Articles by Renee Tucker, DVM:

This article is about biphosphonates. These include Tildren and OsPhos.
For the purpose of easier reading, Osphos is equivalent to Tildren.

OsPhos works by stopping Osteoclasts. Here’s why this is bad.

The body has a lovely balancing system of osteoblast and osteoclast cells. These guys are in charge of making bone. The ‘clasts clear the way. They remove old bone cells. The ‘blasts build new bone cells.

The ‘blasts’ and ‘clasts work together. There cannot be any new bone cells laid down on the bone matrix unless the ‘clasts have cleared the way first. OsPhos stops this process.

Why do vets give OsPhos?

OsPhos is currently approved only for navicular disease. In navicular disease, the navicular bone appears to have less density. Less density on xrays means that it has less calcium. That is, less bone.

So vets think, “Ok, there’s less bone than we want. The problem must be too much osteoclast action! Let’s slow that down.” And they give OsPhos.

I don’t know if any veterinarian said, “Um, wait a minute. Couldn’t it also be too little osteoblast behavior? Or maybe the bone is under excessive strain and that’s why it’s losing calcium?”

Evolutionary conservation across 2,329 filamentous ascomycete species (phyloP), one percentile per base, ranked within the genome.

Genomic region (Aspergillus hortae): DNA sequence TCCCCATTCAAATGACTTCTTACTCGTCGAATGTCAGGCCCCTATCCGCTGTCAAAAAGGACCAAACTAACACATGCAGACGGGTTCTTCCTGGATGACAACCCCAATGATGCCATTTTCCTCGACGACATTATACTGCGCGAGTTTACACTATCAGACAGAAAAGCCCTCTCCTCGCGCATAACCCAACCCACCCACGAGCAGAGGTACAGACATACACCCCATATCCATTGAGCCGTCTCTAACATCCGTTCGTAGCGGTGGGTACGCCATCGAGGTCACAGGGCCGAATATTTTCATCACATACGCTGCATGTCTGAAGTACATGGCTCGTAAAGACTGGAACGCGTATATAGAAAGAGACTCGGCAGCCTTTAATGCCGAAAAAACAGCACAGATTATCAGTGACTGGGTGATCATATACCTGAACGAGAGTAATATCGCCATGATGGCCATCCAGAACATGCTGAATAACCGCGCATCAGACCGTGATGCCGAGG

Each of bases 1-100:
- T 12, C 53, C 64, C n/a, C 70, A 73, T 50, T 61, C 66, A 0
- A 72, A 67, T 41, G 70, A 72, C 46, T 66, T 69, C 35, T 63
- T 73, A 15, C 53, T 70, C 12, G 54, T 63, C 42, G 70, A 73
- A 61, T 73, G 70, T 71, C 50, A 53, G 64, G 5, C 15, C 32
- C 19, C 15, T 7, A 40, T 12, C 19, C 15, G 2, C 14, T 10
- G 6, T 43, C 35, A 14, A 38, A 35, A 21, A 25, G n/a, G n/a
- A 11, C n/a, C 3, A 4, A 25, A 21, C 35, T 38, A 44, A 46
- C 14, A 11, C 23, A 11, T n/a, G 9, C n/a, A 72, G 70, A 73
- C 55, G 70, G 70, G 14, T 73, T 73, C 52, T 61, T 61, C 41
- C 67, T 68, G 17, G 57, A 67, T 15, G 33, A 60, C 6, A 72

Maybe someone did. But, nevertheless, Osphos and Tildren are still being given at time of this writing. And they’re given to horses for any perceived skeletal issue, not just navicular issues.

Side Effects with OsPhos

But the OsPhos goes to every bone, not just in the problem area. OsPhos is given IV. It can be found circulating in the bloodstream for four months. OsPhos releases from the bones — where it’s trapped — over months and years. During that time period, the bone balancing system is devastated. The majority of ‘clasts are out of commission. And therefore the ‘blasts can’t build bone.

It’s no wonder that fractures are listed on the side effects of OsPhos. Along with:

  • Fractures
  • Colic
  • Kidney failure
  • Not eating
  • Behavior disorders
  • Muscle tremors
  • Death
  • In addition, it’s worth noting that Tildren was discontinued for human use before it was made available for horses. When humans were given Tildren, chronic pain was a common reported side effect.

    What to do instead of OsPhos:

    If you or your vet is considering OsPhos/Tildren injection for your horse, please don’t do it. Instead, find the primary cause and fix that.

    For example, if your horse has navicular disease, most commonly this is caused by contracted heels, misaligned leg, and poorly functioning stay apparatus. These can be corrected by TBT bodywork and knowledgeable trimming over time.

    There’s always an answer. Just keep digging for the why.

    Best regards,

    Renee Tucker, DVM